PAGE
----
Shadescrest Health Care Center v. Holloway
Released August 6, 2010
The Alabama Court of Civil Appeals opined that just because there are two possible ways to view the facts does not mean the Trial Court should be reversed.
Holloway injured her back as the result of a fall at work in January of 2001 and did not seek treatment until October of 2002. After conservative treatment failed Holloway underwent a lumbar fusion in April of 2003. On September 18, 2003 Holloway was placed at MMI and returned to work with restrictions pursuant to an FCE. The FCE indicated Holloway could perform certain task and Shadecrest provided a position that met the restrictions. After two days Holloway called in and said she could not perform the duties and she would not return to work. Vocational evidence was introduced and both experts opined that Holloway was a candidate for vocational rehabilitation if her pain was managed. Holloway testified that her pain prevented her for working and performing normal activities of daily living. The Trial Court felt Holloway’s testimony was credible and that Holloway was not a candidate for vocational rehabilitation. This lead to a permanent and total disability verdict.
On appeal, Shadescrest argued that substantial evidence supported its theory that Holloway was not permanently and totally disabled and she was a candidate for vocational rehabilitation. Shadescest pointed to the fact that Holloway stated in her vocational report that she did not return to work because a lawyer told her not to. The Court of Appeals stated that the mere existence of evidence that might serve as a basis to question Holloway’s credibility does not support a reversal of the Trial Court’s finding of fact.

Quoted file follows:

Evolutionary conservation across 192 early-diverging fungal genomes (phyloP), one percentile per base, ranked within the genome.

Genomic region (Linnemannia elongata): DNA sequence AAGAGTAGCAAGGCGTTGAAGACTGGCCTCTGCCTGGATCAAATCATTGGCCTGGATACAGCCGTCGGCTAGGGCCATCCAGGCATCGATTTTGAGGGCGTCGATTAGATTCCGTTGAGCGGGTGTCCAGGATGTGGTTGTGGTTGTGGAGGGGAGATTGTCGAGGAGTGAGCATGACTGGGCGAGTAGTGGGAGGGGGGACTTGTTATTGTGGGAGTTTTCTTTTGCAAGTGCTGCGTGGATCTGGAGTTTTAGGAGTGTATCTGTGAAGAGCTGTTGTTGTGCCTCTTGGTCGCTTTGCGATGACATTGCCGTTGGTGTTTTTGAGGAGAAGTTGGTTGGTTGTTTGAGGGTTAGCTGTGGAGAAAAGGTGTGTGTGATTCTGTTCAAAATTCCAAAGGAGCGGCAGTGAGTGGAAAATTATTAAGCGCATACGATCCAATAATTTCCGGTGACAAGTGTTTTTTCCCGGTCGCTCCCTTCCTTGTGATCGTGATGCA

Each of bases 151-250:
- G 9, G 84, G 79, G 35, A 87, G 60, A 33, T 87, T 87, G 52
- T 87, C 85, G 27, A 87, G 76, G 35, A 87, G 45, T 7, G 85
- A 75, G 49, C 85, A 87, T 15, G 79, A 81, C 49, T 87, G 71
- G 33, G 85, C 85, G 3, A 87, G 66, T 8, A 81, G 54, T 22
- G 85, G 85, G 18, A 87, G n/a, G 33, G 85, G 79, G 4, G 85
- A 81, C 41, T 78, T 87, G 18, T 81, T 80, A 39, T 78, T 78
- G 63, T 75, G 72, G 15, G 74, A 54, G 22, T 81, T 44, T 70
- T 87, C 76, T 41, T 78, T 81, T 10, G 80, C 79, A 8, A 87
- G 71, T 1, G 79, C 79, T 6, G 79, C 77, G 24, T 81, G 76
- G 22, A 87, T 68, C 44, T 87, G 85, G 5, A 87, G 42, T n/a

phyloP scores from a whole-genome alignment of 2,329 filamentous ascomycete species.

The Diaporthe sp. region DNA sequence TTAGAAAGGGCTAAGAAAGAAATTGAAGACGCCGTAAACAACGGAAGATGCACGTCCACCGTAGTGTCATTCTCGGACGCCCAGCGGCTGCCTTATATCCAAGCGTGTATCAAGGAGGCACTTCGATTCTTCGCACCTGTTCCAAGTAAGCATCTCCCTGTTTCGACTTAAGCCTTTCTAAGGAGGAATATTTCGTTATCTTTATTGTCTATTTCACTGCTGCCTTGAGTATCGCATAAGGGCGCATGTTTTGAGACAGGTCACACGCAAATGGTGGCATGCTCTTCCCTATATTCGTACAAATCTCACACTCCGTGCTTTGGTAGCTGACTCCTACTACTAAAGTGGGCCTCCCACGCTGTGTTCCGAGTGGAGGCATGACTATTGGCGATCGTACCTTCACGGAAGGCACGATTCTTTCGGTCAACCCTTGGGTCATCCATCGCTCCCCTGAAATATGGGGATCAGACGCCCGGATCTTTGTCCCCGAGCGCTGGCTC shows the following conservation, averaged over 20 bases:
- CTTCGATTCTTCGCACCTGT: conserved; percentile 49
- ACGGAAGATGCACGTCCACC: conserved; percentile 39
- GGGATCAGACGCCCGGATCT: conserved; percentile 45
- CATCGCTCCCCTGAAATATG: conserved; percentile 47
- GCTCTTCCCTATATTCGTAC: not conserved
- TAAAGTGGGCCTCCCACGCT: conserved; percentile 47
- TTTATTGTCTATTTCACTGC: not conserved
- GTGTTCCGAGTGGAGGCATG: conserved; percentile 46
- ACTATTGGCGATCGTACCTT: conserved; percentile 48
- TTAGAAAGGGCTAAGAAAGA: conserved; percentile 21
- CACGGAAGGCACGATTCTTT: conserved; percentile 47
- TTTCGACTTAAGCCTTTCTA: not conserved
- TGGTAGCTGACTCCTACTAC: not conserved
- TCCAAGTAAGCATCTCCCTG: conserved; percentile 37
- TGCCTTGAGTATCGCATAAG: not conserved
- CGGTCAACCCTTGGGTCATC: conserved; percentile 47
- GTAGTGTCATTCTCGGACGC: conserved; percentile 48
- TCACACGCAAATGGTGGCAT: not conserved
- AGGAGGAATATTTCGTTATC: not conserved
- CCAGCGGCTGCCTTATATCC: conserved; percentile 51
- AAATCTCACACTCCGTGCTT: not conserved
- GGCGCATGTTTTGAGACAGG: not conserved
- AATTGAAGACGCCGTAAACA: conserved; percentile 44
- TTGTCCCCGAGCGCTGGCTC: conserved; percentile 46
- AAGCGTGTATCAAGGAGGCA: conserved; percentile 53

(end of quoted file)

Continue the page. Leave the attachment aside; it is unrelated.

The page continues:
Shadescrest also argued that the FCE supports a finding that Holloway can perform light duty and vocational testimony supports a finding that Holloway is a candidate for vocational rehabilitation.
The Court of Appeals stated that their was evidence to support a finding that Holloway could not perform the light duty provided and that she was not a candidate for vocational rehabilitation. They pointed out that just because there was evidence to support a contrary finding of fact, that a reversal of the Trial Court will only be given if the evidence does not support the Trial Court’s view of the facts.
Of note, the Court of Appeals not did not address the argument that Holloway could not be determined permanently and totally disabled because she refused reasonable accommodation or vocational rehabilitation pursuant to §25-5-57(a)(4)d. The Court of Appeals held that Shadescrest did not make this argument at trial. Therefore, it could not be considered in the appeal. Judge Thomas concurred in the opinion but said he felt Shadescrest did argue this defense at trial to allow for review in the appeal.